1985: First Computing in High Energy Physics (CHEP) conference is held in Amsterdam.
1991 or 1992: I encounter the World Wide Web for the first time. There is no graphical browser for it yet, so I am underwhelmed and not sure what it would ever be good for.
1998: CHEP to be held in Chicago. First time I had heard of the conference, and the thought that popped into my head was, “shoot me if I ever go to that.”
2005: I start to work on computing for the CMS experiment at the LHC.
2007: I attend CHEP in Victoria, Canada. No one shot me.
Last week: 19th CHEP held in New York City, and I was there. There were five hundred people registered, all eager to talk about the latest advances and future directions in software and computing for particle and nuclear physics, and also to explore one of the world’s great cities. (As a native of the New York area, I was happy to play tour guide, although I didn’t expect that I’d end up escorting 17 people to Katz’s over the course of four days.) It was a good opportunity to think about the impact that advances in computing have made on physics.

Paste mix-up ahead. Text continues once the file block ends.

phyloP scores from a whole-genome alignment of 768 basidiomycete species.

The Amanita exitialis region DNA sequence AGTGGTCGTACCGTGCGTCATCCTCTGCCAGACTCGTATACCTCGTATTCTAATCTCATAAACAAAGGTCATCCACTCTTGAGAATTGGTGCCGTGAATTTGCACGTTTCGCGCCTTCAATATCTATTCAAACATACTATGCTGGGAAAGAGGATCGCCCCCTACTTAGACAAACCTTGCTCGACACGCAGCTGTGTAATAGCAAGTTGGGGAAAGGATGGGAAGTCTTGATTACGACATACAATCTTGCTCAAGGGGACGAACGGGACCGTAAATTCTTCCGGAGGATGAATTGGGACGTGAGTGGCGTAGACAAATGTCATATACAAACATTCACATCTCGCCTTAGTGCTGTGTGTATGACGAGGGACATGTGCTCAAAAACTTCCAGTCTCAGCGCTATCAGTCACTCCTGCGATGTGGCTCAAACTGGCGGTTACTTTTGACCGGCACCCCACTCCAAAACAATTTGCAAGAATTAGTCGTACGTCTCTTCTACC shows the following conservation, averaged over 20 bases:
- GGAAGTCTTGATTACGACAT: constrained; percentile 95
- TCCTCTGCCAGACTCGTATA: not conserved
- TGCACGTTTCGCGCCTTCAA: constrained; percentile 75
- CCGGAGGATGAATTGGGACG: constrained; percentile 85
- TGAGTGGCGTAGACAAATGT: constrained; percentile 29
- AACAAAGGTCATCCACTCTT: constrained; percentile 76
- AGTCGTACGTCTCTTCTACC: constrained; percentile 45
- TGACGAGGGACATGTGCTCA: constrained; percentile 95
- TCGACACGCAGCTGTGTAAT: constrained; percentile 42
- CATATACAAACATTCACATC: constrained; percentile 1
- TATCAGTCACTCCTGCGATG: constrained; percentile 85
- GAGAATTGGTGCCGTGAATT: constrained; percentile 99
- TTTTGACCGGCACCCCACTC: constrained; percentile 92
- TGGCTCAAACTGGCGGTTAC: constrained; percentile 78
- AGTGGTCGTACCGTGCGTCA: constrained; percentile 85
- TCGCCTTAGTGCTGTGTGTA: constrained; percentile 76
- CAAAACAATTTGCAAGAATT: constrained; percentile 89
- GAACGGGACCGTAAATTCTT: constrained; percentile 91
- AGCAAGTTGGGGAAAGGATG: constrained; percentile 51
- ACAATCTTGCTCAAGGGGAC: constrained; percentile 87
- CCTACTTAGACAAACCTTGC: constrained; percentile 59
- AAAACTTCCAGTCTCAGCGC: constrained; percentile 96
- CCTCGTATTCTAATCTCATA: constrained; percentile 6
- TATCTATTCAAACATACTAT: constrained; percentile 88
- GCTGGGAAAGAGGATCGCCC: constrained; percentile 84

It’s worth looking at the keynote talk by Glen Crawford of the Department of Energy, who described the role of computing as a key enabling technology for our field. Here is a slide of his that I particularly liked:
On the right is what has become the meme (I guess) that we have been using in the US to illustrate how we need the interplay of scientific explorations in three scientific frontiers — energy, intensity, and cosmic — to understand critical problems in particle physics. But I hadn’t previously seen the diagram in the lower left, which shows the required interplay of advanced technologies to achieve these goals. (It certainly hadn’t occurred to me to put computing on the same footing as, say, the LHC accelerator itself.) Glen goes on to describe how particle physics has long been an early adopter of computing technologies, from networks to grids to the World Wide Web (yes, invented by particle physicists). And, in turn, these technologies have been absolutely necessary to handle the huge amounts of data produced by particle-physics experiments that need to be shared among thousands of researchers all over the world.
Other items that caught my attention:
2013: Next CHEP to be held in Amsterdam. Having survived this one without undue violence, maybe I’ll go to that one too. It will be interesting to see which predictions of this CHEP will have come true by then!